Bittern Is found three times in connection with the desolations to come upon Babylon, Idumea, and Nineveh (Isa 14:23; Isa 34:11; Zep 2:14). This bird belongs to the class of cranes. Its scientific name is Botaurus stellaris. It is a solitary bird, frequenting marshy ground. The Hebrew word (kippod) thus rendered in the Authorized Version is rendered "porcupine" in the Revised Version. But in the passages noted the kippod is associated with birds, with pools of water, and with solitude and desolation. This favours the idea that not the "porcupine" but the "bittern" is really intended by the word.
Bitumen Gen 11:3, R.V., margin, rendered in the A.V. "slime"), a mineral pitch. With this the ark was pitched (Gen 6:14. See also Exo 2:3.) (See SLIME.)
Black Properly the absence of all colour. In Pro 7:9 the Hebrew word means, as in the margin of the Revised Version, "the pupil of the eye." It is translated "apple" of the eye in Deu 32:10; Psa 17:8; Pro 7:2. It is a different word which is rendered "black" in Lev 13:31, Lev 13:37; Sol 1:5; Sol 5:11; and Zac 6:2, Zac 6:6. It is uncertain what the "black marble" of Est 1:6 was which formed a part of the mosaic pavement.
Blade Applied to the glittering point of a spear (Job 39:23) or sword (Nah 3:3), the blade of a dagger (Jdg 3:22); the "shoulder blade" (Job 31:22); the "blade" of cereals (Mat 13:26).
Blains Occurs only in connection with the sixth plague of Egypt (Exo 9:9, Exo 9:10). In Deu 28:27, Deu 28:35, it is called "the botch of Egypt." It seems to have been the fearful disease of black leprosy, a kind of elephantiasis, producing burning ulcers.
Blasphemy In the sense of speaking evil of God this word is found in Psa 74:18; Isa 52:5; Rom 2:24; Rev 13:1, Rev 13:6; Rev 16:9, Rev 16:11, Rev 16:21. It denotes also any kind of calumny, or evil-speaking, or abuse (Kg1 21:10; Act 13:45; Act 18:6, etc.). Our Lord was accused of blasphemy when he claimed to be the Son of God (Mat 26:65; compare Mat 9:3; Mar 2:7). They who deny his Messiahship blaspheme Jesus (Luk 22:65; Joh 10:36). Blasphemy against the Holy Ghost (Mat 12:31, Mat 12:32; Mar 3:28, Mar 3:29; Luk 12:10) is regarded by some as a continued and obstinate rejection of the gospel, and hence is an unpardonable sin, simply because as long as a sinner remains in unbelief he voluntarily excludes himself from pardon. Others regard the expression as designating the sin of attributing to the power of Satan those miracles which Christ performed, or generally those works which are the result of the Spirit's agency.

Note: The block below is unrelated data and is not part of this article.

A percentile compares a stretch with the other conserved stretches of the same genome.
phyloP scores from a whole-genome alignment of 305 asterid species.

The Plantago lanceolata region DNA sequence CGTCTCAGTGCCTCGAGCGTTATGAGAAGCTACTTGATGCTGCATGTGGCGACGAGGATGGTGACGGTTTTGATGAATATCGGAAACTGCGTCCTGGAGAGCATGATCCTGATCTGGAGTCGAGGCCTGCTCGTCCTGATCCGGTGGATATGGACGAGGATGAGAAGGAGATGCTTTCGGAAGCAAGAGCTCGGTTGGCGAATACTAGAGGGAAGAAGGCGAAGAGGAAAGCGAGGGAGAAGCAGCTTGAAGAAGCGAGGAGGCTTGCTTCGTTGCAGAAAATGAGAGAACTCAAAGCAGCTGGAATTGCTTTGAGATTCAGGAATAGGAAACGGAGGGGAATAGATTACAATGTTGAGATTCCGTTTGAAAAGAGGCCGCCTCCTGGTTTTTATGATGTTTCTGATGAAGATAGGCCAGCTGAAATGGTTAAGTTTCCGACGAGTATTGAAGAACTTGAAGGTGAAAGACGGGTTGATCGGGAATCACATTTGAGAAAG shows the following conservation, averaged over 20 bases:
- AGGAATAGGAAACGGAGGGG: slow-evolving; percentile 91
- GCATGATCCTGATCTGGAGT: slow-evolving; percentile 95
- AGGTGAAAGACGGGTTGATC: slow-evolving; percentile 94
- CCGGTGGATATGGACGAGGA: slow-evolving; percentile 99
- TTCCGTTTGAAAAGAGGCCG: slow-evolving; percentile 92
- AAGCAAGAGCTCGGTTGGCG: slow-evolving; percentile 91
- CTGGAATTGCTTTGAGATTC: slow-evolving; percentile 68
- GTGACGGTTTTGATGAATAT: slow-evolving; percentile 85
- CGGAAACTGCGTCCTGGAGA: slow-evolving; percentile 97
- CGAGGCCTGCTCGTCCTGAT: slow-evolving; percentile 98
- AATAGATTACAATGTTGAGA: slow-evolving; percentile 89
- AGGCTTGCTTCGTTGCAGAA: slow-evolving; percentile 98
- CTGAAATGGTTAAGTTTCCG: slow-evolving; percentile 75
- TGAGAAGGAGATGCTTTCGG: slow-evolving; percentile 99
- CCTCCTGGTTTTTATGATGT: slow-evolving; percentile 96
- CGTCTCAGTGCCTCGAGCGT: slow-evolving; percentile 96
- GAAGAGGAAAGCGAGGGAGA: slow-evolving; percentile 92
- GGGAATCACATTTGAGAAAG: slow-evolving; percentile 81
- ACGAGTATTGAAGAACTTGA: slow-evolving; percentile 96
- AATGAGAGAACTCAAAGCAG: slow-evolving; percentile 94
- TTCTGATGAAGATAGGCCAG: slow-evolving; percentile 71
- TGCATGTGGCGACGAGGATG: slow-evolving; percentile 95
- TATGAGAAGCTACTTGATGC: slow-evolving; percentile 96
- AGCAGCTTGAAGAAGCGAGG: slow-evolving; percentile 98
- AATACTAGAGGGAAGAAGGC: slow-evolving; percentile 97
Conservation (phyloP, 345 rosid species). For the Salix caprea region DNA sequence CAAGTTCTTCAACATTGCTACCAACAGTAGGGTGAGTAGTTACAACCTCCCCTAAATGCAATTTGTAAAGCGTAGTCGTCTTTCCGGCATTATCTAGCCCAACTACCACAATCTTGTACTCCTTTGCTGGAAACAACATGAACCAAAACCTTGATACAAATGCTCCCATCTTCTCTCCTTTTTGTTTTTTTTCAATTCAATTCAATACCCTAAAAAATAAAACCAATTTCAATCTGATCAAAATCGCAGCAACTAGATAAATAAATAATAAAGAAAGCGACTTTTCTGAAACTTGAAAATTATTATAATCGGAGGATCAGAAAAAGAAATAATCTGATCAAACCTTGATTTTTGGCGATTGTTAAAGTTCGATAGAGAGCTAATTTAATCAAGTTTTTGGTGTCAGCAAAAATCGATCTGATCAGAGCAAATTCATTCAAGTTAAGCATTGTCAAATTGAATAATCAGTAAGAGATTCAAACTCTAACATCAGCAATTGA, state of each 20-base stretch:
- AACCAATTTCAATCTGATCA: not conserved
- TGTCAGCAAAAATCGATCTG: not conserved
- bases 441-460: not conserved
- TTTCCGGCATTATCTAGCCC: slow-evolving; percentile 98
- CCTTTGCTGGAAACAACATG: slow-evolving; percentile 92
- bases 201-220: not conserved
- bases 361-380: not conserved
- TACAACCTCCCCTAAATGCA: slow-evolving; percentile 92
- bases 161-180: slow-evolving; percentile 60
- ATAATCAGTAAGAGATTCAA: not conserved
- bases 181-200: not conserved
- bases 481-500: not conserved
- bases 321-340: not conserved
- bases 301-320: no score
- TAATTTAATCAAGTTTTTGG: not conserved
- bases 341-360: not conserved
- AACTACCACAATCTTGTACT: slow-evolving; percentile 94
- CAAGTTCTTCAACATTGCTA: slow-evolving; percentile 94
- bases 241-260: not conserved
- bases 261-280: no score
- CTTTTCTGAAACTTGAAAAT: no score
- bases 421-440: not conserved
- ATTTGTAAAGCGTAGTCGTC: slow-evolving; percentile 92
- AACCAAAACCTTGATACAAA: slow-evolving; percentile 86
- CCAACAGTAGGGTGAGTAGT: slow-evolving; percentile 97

Blastus Chamberlain to king Herod Agrippa I. (Act 12:20). Such persons generally had great influence with their masters.
Blemish Imperfection or bodily deformity excluding men from the priesthood, and rendering animals unfit to be offered in sacrifice (Lev 21:17; Lev 22:19). The Christian church, as justified in Christ, is "without blemish" (Eph 5:27). Christ offered himself a sacrifice "without blemish," acceptable to God (Pe1 1:19).
Bless (1.) God blesses his people when he bestows on them some gift temporal or spiritual (Gen 1:22; Gen 24:35; Job 42:12; Psa 45:2; Psa 104:24, Psa 104:35). (2.) We bless God when we thank him for his mercies (Psa 103:1, Psa 103:2; Psa 145:1, Psa 145:2). (3.) A man blesses himself when he invokes God's blessing (Isa 65:16), or rejoices in God's goodness to him (Deu 29:19; Psa 49:18). (4.) One blesses another when he expresses good wishes or offers prayer to God for his welfare (Gen 24:60; Gen 31:55; Sa1 2:20). Sometimes blessings were uttered under divine inspiration, as in the case of Noah, Isaac, Jacob, and Moses (Gen 9:26, Gen 9:27; Gen 27:28, Gen 27:29, Gen 27:40; Gen 48:15; 49:1-28; Deut. 33). The priests were divinely authorized to bless the people (Deu 10:8; Num 6:22). We have many examples of apostolic benediction (Co2 13:14; Eph 6:23, Eph 6:24; Th2 3:16, Th2 3:18; Heb 13:20, Heb 13:21; Pe1 5:10, Pe1 5:11). (5.) Among the Jews in their thank-offerings the master of the feast took a cup of wine in his hand, and after having blessed God for it and for other mercies then enjoyed, handed it to his guests, who all partook of it. Psa 116:13 refers to this custom. It is also alluded to in Co1 10:16, where the apostle speaks of the "cup of blessing."
Blind Blind beggars are frequently mentioned (Mat 9:27; Mat 12:22; Mat 20:30; Joh 5:3). The blind are to be treated with compassion (Lev 19:14; Deu 27:18). Blindness was sometimes a punishment for disobedience (Sa1 11:2; Jer 39:7), sometimes the effect of old age (Gen 27:1; Kg1 14:4; Sa1 4:15). Conquerors sometimes blinded their captives (Kg2 25:7; Sa1 11:2). Blindness denotes ignorance as to spiritual things (Isa 6:10; Isa 42:18, Isa 42:19; Mat 15:14; Eph 4:18). The opening of the eyes of the blind is peculiar to the Messiah (Isa 29:18). Elymas was smitten with blindness at Paul's word (Act 13:11).